The Question That Changed Everything

FROM “MY NEEDS? WHAT NEEDS?” (PART 1 OF 3)

Nine years ago, when my husband walked into his first SA meeting (Sexaholics Anonymous; sa dot org), I knew exactly what HE needed. I knew he needed help. I knew he needed advice. I knew he needed experience, strength and hope from others in recovery. And despite my conviction that I knew what was best for him (because, after all, I knew him better and loved him more than any other person on earth), I was open to the idea that maybe, just maybe, my husband needed more support than I could provide—that love is NOT, despite popular chorus, “all we need” to overcome such a cunning, baffling and powerful disease.

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HIS Needs Mattered. But MY Needs? Well, That’s Another Matter.

Yes, I knew (or thought I knew) everything my husband needed in recovery. What I didn’t know was that I HAD NEEDS, too—and that my needs had seemingly ceased to exist within the scope of my own awareness. My needs had been obscured, eclipsed and overshadowed, unceremoniously hijacked by the all-consuming nature of addiction.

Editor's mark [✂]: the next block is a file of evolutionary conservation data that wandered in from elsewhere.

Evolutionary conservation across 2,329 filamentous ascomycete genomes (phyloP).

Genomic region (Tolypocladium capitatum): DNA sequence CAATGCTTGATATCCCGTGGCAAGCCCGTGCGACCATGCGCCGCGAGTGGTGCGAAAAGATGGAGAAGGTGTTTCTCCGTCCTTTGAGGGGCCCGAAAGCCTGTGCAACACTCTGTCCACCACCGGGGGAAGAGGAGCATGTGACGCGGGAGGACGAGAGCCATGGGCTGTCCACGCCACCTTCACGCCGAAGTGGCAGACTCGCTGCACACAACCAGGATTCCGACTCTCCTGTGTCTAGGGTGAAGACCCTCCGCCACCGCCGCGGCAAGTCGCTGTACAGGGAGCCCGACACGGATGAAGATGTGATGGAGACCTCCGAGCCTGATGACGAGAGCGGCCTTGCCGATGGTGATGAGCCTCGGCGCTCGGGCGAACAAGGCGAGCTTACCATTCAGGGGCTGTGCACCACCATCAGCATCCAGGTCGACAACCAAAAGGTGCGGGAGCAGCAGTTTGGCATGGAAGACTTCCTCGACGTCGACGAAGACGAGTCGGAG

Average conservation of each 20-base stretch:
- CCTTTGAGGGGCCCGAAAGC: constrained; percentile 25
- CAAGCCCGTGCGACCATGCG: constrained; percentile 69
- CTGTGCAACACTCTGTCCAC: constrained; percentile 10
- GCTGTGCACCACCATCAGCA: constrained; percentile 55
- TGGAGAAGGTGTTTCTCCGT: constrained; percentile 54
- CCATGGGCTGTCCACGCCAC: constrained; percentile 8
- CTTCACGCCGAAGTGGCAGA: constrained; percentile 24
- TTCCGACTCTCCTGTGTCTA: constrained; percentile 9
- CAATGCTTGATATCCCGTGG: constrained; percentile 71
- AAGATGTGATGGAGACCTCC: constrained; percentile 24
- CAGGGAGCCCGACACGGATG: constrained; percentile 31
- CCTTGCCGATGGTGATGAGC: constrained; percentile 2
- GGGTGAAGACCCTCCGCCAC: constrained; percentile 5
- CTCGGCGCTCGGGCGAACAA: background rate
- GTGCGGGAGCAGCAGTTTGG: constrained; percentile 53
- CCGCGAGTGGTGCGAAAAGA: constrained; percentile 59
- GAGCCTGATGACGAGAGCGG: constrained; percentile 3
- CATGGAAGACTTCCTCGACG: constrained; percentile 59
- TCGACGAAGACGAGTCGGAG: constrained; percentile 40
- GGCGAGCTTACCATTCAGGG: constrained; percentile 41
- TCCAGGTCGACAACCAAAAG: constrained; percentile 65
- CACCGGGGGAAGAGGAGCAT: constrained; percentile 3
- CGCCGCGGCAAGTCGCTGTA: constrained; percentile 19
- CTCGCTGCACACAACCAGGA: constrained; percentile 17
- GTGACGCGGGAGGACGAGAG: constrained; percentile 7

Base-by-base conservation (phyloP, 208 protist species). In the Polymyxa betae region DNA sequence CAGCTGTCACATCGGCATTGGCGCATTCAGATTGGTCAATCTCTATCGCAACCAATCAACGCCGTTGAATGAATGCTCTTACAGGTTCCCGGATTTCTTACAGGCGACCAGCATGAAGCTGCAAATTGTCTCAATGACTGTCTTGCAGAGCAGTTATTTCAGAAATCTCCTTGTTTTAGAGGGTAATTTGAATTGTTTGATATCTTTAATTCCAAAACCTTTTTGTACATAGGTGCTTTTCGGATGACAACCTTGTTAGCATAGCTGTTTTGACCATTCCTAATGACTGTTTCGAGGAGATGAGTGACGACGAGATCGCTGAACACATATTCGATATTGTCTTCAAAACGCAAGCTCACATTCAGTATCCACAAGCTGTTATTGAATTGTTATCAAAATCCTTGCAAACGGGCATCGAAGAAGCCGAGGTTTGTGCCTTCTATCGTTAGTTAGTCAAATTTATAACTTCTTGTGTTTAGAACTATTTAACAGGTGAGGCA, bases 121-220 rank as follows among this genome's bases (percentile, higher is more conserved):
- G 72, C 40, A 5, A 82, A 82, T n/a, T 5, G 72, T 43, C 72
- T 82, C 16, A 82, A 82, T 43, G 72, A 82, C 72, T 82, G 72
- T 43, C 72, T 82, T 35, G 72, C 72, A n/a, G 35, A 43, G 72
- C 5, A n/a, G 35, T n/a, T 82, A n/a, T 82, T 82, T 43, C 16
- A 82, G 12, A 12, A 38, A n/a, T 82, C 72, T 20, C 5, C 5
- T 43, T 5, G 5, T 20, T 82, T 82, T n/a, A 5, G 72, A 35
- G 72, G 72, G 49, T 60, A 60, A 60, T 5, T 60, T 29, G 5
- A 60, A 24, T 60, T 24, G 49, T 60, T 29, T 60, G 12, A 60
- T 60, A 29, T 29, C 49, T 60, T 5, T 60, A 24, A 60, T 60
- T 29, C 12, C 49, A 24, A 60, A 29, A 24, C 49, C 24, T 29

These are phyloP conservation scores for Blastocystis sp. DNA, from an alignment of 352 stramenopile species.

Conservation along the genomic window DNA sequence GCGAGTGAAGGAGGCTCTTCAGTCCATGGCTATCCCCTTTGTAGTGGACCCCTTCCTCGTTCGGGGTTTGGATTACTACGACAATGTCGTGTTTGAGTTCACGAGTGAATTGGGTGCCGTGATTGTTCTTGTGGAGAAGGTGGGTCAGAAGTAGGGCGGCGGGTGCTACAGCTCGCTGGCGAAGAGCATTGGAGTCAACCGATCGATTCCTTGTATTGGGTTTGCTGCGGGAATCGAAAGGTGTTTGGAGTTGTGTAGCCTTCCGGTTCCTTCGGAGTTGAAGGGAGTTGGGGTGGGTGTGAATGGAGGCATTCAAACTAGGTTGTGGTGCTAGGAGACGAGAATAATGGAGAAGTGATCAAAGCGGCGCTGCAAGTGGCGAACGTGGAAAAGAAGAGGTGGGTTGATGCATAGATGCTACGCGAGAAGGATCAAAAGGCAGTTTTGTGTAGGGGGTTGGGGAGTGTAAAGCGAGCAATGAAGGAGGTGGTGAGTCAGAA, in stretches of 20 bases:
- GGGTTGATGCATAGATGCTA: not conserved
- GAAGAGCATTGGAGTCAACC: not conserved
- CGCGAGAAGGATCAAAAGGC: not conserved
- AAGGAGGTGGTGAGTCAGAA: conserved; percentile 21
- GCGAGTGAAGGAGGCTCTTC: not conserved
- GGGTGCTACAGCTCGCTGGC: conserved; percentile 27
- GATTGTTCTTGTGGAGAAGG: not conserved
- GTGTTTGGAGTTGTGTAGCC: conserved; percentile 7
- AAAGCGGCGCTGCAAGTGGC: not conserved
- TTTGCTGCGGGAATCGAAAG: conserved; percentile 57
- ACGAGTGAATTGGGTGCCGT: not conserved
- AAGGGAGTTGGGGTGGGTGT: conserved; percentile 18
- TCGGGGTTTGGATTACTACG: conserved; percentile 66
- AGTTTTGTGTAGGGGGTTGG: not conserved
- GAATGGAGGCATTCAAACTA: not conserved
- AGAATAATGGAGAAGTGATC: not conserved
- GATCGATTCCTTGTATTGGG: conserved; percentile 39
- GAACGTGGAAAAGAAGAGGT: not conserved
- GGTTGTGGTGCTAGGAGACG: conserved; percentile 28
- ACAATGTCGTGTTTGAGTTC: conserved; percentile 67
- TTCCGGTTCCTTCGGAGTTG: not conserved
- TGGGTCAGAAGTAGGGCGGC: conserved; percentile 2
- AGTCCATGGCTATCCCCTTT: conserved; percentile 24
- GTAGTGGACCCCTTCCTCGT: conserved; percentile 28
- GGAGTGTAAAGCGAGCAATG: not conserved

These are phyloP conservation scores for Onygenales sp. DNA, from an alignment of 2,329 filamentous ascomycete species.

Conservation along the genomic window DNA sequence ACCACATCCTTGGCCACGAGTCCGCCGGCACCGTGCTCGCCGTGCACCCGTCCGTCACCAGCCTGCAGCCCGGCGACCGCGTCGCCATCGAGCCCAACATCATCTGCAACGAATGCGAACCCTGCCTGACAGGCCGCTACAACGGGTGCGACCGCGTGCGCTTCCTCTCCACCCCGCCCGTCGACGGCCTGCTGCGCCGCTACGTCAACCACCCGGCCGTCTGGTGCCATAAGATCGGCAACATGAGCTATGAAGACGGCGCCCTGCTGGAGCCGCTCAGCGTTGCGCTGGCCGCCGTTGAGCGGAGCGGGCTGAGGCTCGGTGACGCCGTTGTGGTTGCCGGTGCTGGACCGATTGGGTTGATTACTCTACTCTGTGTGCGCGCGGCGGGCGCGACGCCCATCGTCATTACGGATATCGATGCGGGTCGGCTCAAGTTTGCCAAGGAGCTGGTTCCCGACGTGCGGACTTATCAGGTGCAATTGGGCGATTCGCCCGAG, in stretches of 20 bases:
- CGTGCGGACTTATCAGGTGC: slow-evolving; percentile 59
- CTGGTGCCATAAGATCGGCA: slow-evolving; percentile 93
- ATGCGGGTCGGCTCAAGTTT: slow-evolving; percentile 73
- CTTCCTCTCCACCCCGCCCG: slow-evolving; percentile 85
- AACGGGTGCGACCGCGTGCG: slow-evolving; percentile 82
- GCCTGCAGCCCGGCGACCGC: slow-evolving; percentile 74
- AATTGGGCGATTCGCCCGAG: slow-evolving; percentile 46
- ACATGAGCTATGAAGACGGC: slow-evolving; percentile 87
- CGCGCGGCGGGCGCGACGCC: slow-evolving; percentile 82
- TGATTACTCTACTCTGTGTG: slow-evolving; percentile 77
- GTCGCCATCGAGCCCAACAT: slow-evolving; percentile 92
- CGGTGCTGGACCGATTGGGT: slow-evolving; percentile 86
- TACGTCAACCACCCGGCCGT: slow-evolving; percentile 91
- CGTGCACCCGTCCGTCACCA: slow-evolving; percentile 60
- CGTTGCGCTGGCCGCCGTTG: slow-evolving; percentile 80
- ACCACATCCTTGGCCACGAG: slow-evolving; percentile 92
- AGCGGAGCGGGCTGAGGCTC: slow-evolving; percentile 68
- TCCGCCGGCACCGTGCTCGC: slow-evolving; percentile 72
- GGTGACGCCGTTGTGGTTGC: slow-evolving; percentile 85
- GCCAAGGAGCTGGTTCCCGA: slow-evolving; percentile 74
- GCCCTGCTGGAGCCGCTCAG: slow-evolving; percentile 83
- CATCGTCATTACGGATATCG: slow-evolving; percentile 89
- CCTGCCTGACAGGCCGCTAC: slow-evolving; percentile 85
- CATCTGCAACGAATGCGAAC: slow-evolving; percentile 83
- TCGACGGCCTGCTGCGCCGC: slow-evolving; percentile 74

Here’s a brief side-note: If you’ve ever loved someone stuck in addiction, you already know exactly what I mean. Somewhere along the way, my life had become all about getting him sober. My emotional posture swung between two extremes: (a) comforting him when he felt like crap for losing his sobriety and (b) berating him when, despite every hope and commitment, he did it again anyway. Life with a struggling addict required me to practice a precarious balancing act. Some days, I tried to be his loudest cheerleader: “Don’t give up! You can do this! Just try harder next time!” Other days, I felt compelled to offer my best “constructive” criticism: “What’s the problem? What were you thinking? Why didn’t you call me? You’re better than that!” By the time my husband began his recovery in earnest, I’d assumed an identity as “human yo-yo,” dizzy from spinning back and forth between self-appointed roles and responsibilities. In some sense, I’d been hypnotized by that undulating cycle, lulled into forgetting that my own life needed time, love and attention. Within that perpetual state of emotional hypnosis, my needs didn’t even make the agenda. I got so caught up in BEING NEEDED, I actually forgot that I HAD NEEDS of my own.